ESPN's Adam Schefter reported early Sunday morning that the Minnesota Vikings have agreed to trade a second- and a conditional fifth-round pick to the Jacksonville Jaguars for 25-year-old edge defender Yannick Ngakoue. Per Tom Pelissero, the conditional fifth-round pick can become a fourth if Ngakoue is an original-ballot Pro Bowl pick, or a 3rd if he’s an original-ballot Pro Bowl pick and the Vikings win the Super Bowl. The move likely completes an offseason of moves which saw longtime stalwarts Everson Griffen and Linval Joseph leave and Danielle Hunter miss 11 days of practice due to injury.
ESPN’s Courtney Cronin reports that the Jaguars are expected to retain around $5 million to $6 million of Ngakoue’s $17.8 million 2020 franchise tag. There has been some confusion over this, as we often hear teams can’t negotiate with franchise tag players after the July deadline. Teams cannot extend these players until 2021, but they can make alterations to the tag itself. When Jadeveon Clowney was traded to the Seattle Seahawks last offseason under very similar circumstances, the Houston Texans retained roughly $7 million of his 2019 franchise tag, as well.
Ngakoue has been a productive player since entering the NFL as a third-round pick out of Maryland in 2016, amassing 244 career pressures and being involved in 40 career sacks (including playoffs). After Hunter, the Viking with the most career pressures off the edge are Anthony Zettel (58) and Ifeadi Odenigbo (26), and in addition to poor prospects on the interior of their defensive line, Minnesota is currently tasked with replacing three starting cornerbacks from a season ago.
However, there’s a pretty good argument that Ngakoue’s pressure rate is about what you’d expect from someone in his situation. Earlier this offseason, we talked about “true pass-rushing snaps” and how to adjust for the difficulty in circumstances. Ngakoue, playing much of his career with brilliant cornerback play in Jalen Ramsey and A.J. Bouye, actually got home less than one would expect with his circumstances, which is a big reason why his PFF pass-rushing grade has only eclipsed 80.0 once.
Additionally, the Vikings still only have around $12.5 million in 2020 cap space. Teams like to have at least $5 million in space during the season as an emergency fund in case of injury or otherwise, so Minnesota will likely make another move to clear room.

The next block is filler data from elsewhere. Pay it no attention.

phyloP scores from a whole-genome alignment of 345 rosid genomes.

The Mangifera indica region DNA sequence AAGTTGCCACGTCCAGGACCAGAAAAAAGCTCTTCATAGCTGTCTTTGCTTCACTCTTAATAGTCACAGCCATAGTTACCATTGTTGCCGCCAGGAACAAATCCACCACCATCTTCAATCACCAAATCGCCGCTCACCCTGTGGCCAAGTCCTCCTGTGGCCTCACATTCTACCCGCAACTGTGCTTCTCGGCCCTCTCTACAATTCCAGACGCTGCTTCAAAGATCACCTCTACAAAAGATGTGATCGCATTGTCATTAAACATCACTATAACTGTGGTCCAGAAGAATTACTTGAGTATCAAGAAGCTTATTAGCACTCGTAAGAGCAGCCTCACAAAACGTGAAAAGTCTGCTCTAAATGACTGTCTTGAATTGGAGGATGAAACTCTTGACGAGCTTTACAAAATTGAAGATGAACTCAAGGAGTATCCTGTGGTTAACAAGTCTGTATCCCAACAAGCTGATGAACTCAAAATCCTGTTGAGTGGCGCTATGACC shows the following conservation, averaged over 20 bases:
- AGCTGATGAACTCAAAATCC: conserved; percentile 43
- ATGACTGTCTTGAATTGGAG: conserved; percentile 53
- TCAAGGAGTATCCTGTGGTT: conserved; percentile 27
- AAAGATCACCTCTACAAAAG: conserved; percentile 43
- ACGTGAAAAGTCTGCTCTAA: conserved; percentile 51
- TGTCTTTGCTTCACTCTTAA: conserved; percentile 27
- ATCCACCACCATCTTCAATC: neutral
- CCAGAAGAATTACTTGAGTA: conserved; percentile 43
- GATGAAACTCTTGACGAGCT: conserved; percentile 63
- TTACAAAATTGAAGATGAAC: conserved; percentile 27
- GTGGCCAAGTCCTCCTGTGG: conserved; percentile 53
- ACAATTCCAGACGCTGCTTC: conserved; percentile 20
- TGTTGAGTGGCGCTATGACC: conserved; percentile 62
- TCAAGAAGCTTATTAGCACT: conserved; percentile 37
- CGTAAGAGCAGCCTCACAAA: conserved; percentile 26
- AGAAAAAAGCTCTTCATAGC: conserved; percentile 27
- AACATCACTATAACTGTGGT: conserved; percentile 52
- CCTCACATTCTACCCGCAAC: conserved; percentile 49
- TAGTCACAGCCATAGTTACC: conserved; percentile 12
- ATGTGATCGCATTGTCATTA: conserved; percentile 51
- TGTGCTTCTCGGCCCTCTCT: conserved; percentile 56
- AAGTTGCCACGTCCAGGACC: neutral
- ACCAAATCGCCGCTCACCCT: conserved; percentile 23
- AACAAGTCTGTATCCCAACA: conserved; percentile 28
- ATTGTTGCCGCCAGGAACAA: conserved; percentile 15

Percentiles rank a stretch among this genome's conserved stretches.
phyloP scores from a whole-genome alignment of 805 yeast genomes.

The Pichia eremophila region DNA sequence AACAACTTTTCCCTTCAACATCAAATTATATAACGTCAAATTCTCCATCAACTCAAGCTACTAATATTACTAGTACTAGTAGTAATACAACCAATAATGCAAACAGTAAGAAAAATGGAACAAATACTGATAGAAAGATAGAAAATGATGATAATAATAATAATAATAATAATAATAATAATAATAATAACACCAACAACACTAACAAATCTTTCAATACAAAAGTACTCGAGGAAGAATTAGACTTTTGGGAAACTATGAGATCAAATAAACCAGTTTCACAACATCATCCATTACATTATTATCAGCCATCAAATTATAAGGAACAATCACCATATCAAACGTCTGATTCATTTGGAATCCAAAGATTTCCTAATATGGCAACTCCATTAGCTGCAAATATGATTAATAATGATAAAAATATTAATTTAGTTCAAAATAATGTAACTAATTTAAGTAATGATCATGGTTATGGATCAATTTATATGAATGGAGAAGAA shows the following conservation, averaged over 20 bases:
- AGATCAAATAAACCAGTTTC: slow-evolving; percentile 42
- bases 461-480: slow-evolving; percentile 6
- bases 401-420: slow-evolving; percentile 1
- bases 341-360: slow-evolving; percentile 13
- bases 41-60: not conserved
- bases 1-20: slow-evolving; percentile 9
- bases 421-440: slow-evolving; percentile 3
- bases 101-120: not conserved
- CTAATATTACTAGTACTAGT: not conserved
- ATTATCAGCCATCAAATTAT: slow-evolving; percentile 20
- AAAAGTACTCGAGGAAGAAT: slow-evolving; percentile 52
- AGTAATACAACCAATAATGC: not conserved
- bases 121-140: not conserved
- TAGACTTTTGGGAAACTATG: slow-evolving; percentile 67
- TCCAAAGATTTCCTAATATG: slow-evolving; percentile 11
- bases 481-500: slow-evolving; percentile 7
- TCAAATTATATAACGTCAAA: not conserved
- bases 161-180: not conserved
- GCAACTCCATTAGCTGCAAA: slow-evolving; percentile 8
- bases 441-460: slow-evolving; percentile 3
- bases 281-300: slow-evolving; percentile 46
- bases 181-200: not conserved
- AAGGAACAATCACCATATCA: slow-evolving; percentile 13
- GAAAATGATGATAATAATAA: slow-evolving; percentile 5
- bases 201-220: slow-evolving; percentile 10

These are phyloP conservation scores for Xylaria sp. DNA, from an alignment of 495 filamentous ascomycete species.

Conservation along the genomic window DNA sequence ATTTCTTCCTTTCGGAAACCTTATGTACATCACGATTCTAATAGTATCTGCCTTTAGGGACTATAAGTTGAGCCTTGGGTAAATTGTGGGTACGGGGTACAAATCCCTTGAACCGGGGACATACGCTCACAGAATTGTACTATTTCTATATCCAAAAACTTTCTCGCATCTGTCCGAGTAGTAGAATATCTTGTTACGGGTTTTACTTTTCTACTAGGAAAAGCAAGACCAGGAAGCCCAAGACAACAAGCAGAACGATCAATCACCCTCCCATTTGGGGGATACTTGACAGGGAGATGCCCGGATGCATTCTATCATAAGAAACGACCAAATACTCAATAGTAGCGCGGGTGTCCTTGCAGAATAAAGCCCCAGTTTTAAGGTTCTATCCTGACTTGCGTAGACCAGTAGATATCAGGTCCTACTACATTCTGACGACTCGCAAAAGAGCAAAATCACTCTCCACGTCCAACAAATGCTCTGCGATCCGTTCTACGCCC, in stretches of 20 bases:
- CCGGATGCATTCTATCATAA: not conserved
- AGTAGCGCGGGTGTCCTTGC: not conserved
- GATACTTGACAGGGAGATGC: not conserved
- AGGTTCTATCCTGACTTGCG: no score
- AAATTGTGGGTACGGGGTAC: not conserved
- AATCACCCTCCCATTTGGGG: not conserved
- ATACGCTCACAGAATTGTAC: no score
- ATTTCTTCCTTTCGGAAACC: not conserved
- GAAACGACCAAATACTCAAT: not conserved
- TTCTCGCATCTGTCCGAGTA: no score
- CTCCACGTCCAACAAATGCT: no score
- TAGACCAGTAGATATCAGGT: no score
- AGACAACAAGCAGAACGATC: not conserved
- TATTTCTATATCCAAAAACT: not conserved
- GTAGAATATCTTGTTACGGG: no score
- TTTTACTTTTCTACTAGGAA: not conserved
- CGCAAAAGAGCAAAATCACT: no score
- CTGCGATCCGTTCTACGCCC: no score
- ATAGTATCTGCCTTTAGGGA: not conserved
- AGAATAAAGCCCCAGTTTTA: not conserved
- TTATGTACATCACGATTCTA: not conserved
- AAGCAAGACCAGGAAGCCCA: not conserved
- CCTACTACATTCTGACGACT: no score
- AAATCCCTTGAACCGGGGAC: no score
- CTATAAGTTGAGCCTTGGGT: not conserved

One possible cap-clearing move could be an extension for Harrison Smith, who was the fourth-most valuable safety in the NFL in 2019. Smith has no guarantees remaining on his deal that runs through 2021, which he’d probably like to change. While Smith is already 31 years old, he has shown no signs of slowing down. An extension that adds two or three more years and reduces Smith’s cap hit in 2020 by ~$5 million would make a lot of sense for both parties.
Thinking beyond 2020, this move creates an interesting 2021 offseason for the Vikings. Minnesota now has two players that will play under the franchise tag in 2020, newly acquired Ngakoue and star safety Anthony Harris. Both of them will be looking for big long-term deals right after the Super Bowl. Recency bias aside, Harris is the more valuable of the two players, ringing in as the second-most valuable safety in the league in 2019 (Ngakoue was 46th among edge players).
As for running back Dalvin Cook, who had been working to ink an extension this offseason before talks reportedly fell through, it’s hard to imagine this move won’t impact him. At this point, we don’t think the Vikings return to the negotiating table until after the 2021 season, and it stands to reason that they tried to stress this to Cook’s representative before they ultimately decided to move on and focus their attention elsewhere. He may have overplayed his hand when Cook’s value was at its absolute peak. Hopefully, he can be healthy and productive again in 2020.
One final note on Minnesota’s roster construction, which will be a sight to behold in the coming seasons. Minnesota acquired a 2021 fourth from the Chicago Bears during the draft as well as a 2021 fifth in the Stefon Diggs trade from the Buffalo Bills. The 2022 conditional fifth-round pick that could become a fourth- or third-round pick is so much more expendable for a team like Minnesota that understands the value in adding draft capital. It’s also easier to fit two franchise tags on your salary cap when you have a 15-man draft class. Teams that throw their picks away and end up with five-man draft classes and no future picks aren’t able to make these moves as easily.